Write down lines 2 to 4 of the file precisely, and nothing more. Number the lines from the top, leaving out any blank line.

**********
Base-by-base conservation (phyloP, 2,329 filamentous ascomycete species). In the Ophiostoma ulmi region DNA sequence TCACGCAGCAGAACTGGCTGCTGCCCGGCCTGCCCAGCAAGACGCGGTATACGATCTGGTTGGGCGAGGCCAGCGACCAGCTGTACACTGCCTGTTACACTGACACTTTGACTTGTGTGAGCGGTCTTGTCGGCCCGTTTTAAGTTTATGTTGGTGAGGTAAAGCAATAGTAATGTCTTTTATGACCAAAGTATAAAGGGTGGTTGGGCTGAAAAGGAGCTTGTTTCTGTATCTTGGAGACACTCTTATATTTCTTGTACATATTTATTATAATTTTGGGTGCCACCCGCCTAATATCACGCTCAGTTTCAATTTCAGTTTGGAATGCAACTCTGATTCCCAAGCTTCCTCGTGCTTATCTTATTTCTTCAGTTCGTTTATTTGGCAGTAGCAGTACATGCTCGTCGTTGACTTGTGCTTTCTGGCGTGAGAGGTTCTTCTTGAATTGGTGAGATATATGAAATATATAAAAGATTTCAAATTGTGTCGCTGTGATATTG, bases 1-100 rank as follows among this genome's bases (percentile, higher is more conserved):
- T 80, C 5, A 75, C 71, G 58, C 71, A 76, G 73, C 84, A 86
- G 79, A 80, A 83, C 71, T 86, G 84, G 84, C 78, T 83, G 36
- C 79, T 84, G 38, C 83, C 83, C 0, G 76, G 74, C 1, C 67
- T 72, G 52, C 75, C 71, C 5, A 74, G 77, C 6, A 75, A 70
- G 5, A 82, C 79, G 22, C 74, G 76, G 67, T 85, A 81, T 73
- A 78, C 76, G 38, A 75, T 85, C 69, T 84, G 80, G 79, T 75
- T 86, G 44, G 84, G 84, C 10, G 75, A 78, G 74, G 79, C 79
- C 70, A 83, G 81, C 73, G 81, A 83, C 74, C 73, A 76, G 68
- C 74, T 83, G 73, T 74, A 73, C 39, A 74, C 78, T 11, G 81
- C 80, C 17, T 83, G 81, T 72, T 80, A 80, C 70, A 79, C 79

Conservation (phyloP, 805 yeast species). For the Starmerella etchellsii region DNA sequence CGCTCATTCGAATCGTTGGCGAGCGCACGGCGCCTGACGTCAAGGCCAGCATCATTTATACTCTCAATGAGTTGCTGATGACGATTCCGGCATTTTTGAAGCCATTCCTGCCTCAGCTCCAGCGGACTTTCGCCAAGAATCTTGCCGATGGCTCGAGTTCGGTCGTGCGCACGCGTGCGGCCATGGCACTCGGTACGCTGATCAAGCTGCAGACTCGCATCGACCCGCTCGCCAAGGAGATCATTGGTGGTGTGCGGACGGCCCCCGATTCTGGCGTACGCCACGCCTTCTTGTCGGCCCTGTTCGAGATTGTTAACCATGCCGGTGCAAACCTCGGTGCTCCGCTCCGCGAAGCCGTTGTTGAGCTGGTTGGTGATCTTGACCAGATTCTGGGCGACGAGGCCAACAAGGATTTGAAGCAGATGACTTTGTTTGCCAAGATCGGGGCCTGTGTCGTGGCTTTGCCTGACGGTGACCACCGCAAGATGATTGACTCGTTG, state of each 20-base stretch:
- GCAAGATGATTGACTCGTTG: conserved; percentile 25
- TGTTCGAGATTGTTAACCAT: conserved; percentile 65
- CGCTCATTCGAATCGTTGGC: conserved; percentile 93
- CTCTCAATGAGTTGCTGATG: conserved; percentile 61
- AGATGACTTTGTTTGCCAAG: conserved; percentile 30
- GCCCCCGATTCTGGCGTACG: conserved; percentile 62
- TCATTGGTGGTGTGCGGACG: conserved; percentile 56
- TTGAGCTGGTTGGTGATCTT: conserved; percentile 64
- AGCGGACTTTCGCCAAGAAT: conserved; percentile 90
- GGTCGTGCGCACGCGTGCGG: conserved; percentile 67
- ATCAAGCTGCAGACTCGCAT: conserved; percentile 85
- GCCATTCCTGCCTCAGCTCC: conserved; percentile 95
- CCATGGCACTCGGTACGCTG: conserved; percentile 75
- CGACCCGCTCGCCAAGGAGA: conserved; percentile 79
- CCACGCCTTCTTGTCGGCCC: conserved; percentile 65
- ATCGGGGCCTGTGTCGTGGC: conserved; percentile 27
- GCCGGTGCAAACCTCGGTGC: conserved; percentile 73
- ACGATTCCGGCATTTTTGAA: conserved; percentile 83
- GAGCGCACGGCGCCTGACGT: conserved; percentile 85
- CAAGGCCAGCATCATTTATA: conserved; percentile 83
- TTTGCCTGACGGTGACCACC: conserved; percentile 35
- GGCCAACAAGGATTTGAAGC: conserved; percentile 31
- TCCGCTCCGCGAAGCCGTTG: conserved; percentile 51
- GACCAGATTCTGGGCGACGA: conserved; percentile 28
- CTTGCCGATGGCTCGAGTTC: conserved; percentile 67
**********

- T 80, C 5, A 75, C 71, G 58, C 71, A 76, G 73, C 84, A 86
- G 79, A 80, A 83, C 71, T 86, G 84, G 84, C 78, T 83, G 36
- C 79, T 84, G 38, C 83, C 83, C 0, G 76, G 74, C 1, C 67